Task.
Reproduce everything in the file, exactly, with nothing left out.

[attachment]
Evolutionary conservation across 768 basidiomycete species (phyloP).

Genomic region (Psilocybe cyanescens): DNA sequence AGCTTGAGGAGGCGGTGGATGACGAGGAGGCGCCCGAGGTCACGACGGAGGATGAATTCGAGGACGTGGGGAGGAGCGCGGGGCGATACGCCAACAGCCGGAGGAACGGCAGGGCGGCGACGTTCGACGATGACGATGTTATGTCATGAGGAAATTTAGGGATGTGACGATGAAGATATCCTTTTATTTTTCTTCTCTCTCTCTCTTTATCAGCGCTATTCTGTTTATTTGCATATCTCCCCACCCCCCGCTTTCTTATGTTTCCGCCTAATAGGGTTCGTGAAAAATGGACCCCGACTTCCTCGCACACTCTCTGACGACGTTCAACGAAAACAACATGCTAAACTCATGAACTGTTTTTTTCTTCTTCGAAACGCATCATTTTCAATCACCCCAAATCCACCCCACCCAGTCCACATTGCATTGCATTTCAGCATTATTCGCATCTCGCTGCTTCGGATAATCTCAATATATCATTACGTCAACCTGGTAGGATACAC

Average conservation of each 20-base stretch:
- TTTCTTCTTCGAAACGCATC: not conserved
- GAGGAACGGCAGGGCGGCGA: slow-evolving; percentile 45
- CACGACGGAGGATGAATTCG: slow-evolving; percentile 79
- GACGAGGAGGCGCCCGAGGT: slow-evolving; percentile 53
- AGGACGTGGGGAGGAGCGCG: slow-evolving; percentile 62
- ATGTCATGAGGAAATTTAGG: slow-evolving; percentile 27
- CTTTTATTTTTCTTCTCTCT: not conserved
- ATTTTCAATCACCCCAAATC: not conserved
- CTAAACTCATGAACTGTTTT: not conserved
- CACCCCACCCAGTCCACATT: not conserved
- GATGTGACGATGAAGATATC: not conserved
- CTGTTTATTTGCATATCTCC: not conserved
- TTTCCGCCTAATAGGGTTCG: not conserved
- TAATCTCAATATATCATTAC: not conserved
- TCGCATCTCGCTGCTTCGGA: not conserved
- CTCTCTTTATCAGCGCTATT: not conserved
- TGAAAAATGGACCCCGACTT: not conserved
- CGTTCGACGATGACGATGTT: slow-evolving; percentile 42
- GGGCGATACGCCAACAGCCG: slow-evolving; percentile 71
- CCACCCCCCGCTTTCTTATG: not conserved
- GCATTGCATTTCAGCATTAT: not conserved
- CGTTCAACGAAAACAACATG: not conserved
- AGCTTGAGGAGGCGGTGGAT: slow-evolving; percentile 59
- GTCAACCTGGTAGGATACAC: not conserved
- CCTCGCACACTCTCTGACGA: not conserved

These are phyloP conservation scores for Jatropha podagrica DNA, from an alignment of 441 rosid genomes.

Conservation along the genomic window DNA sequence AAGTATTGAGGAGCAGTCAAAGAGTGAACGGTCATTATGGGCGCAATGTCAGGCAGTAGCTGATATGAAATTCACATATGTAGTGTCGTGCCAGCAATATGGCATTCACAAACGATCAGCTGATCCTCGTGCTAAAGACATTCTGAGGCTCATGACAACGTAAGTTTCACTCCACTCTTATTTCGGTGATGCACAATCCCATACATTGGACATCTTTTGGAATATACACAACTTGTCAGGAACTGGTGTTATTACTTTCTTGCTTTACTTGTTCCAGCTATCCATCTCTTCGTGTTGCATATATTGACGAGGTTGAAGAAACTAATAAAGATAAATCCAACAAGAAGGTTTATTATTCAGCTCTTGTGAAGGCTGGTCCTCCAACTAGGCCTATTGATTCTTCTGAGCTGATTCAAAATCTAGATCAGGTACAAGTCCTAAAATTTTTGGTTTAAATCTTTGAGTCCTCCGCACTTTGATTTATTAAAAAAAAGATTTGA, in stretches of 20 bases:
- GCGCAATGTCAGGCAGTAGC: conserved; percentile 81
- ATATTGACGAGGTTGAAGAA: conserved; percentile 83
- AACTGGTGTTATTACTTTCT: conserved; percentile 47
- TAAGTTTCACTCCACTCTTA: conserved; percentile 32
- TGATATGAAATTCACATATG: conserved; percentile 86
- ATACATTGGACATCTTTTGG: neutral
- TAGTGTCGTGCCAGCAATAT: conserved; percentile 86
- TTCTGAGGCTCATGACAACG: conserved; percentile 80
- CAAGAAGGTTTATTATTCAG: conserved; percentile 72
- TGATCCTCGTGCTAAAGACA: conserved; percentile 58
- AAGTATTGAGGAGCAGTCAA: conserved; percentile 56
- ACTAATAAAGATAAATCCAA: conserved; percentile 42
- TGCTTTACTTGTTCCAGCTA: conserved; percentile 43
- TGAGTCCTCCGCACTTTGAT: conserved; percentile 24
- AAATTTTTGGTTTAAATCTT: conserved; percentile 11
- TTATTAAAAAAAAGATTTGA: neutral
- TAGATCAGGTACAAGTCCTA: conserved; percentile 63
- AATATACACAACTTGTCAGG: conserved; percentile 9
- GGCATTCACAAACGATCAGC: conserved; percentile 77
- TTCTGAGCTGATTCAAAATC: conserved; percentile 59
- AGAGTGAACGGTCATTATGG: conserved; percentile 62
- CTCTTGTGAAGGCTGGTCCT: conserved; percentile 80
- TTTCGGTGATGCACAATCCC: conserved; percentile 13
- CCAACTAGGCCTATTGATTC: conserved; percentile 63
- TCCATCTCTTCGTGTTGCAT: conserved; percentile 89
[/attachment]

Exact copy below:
Evolutionary conservation across 768 basidiomycete species (phyloP).

Genomic region (Psilocybe cyanescens): DNA sequence AGCTTGAGGAGGCGGTGGATGACGAGGAGGCGCCCGAGGTCACGACGGAGGATGAATTCGAGGACGTGGGGAGGAGCGCGGGGCGATACGCCAACAGCCGGAGGAACGGCAGGGCGGCGACGTTCGACGATGACGATGTTATGTCATGAGGAAATTTAGGGATGTGACGATGAAGATATCCTTTTATTTTTCTTCTCTCTCTCTCTTTATCAGCGCTATTCTGTTTATTTGCATATCTCCCCACCCCCCGCTTTCTTATGTTTCCGCCTAATAGGGTTCGTGAAAAATGGACCCCGACTTCCTCGCACACTCTCTGACGACGTTCAACGAAAACAACATGCTAAACTCATGAACTGTTTTTTTCTTCTTCGAAACGCATCATTTTCAATCACCCCAAATCCACCCCACCCAGTCCACATTGCATTGCATTTCAGCATTATTCGCATCTCGCTGCTTCGGATAATCTCAATATATCATTACGTCAACCTGGTAGGATACAC

Average conservation of each 20-base stretch:
- TTTCTTCTTCGAAACGCATC: not conserved
- GAGGAACGGCAGGGCGGCGA: slow-evolving; percentile 45
- CACGACGGAGGATGAATTCG: slow-evolving; percentile 79
- GACGAGGAGGCGCCCGAGGT: slow-evolving; percentile 53
- AGGACGTGGGGAGGAGCGCG: slow-evolving; percentile 62
- ATGTCATGAGGAAATTTAGG: slow-evolving; percentile 27
- CTTTTATTTTTCTTCTCTCT: not conserved
- ATTTTCAATCACCCCAAATC: not conserved
- CTAAACTCATGAACTGTTTT: not conserved
- CACCCCACCCAGTCCACATT: not conserved
- GATGTGACGATGAAGATATC: not conserved
- CTGTTTATTTGCATATCTCC: not conserved
- TTTCCGCCTAATAGGGTTCG: not conserved
- TAATCTCAATATATCATTAC: not conserved
- TCGCATCTCGCTGCTTCGGA: not conserved
- CTCTCTTTATCAGCGCTATT: not conserved
- TGAAAAATGGACCCCGACTT: not conserved
- CGTTCGACGATGACGATGTT: slow-evolving; percentile 42
- GGGCGATACGCCAACAGCCG: slow-evolving; percentile 71
- CCACCCCCCGCTTTCTTATG: not conserved
- GCATTGCATTTCAGCATTAT: not conserved
- CGTTCAACGAAAACAACATG: not conserved
- AGCTTGAGGAGGCGGTGGAT: slow-evolving; percentile 59
- GTCAACCTGGTAGGATACAC: not conserved
- CCTCGCACACTCTCTGACGA: not conserved

These are phyloP conservation scores for Jatropha podagrica DNA, from an alignment of 441 rosid genomes.

Conservation along the genomic window DNA sequence AAGTATTGAGGAGCAGTCAAAGAGTGAACGGTCATTATGGGCGCAATGTCAGGCAGTAGCTGATATGAAATTCACATATGTAGTGTCGTGCCAGCAATATGGCATTCACAAACGATCAGCTGATCCTCGTGCTAAAGACATTCTGAGGCTCATGACAACGTAAGTTTCACTCCACTCTTATTTCGGTGATGCACAATCCCATACATTGGACATCTTTTGGAATATACACAACTTGTCAGGAACTGGTGTTATTACTTTCTTGCTTTACTTGTTCCAGCTATCCATCTCTTCGTGTTGCATATATTGACGAGGTTGAAGAAACTAATAAAGATAAATCCAACAAGAAGGTTTATTATTCAGCTCTTGTGAAGGCTGGTCCTCCAACTAGGCCTATTGATTCTTCTGAGCTGATTCAAAATCTAGATCAGGTACAAGTCCTAAAATTTTTGGTTTAAATCTTTGAGTCCTCCGCACTTTGATTTATTAAAAAAAAGATTTGA, in stretches of 20 bases:
- GCGCAATGTCAGGCAGTAGC: conserved; percentile 81
- ATATTGACGAGGTTGAAGAA: conserved; percentile 83
- AACTGGTGTTATTACTTTCT: conserved; percentile 47
- TAAGTTTCACTCCACTCTTA: conserved; percentile 32
- TGATATGAAATTCACATATG: conserved; percentile 86
- ATACATTGGACATCTTTTGG: neutral
- TAGTGTCGTGCCAGCAATAT: conserved; percentile 86
- TTCTGAGGCTCATGACAACG: conserved; percentile 80
- CAAGAAGGTTTATTATTCAG: conserved; percentile 72
- TGATCCTCGTGCTAAAGACA: conserved; percentile 58
- AAGTATTGAGGAGCAGTCAA: conserved; percentile 56
- ACTAATAAAGATAAATCCAA: conserved; percentile 42
- TGCTTTACTTGTTCCAGCTA: conserved; percentile 43
- TGAGTCCTCCGCACTTTGAT: conserved; percentile 24
- AAATTTTTGGTTTAAATCTT: conserved; percentile 11
- TTATTAAAAAAAAGATTTGA: neutral
- TAGATCAGGTACAAGTCCTA: conserved; percentile 63
- AATATACACAACTTGTCAGG: conserved; percentile 9
- GGCATTCACAAACGATCAGC: conserved; percentile 77
- TTCTGAGCTGATTCAAAATC: conserved; percentile 59
- AGAGTGAACGGTCATTATGG: conserved; percentile 62
- CTCTTGTGAAGGCTGGTCCT: conserved; percentile 80
- TTTCGGTGATGCACAATCCC: conserved; percentile 13
- CCAACTAGGCCTATTGATTC: conserved; percentile 63
- TCCATCTCTTCGTGTTGCAT: conserved; percentile 89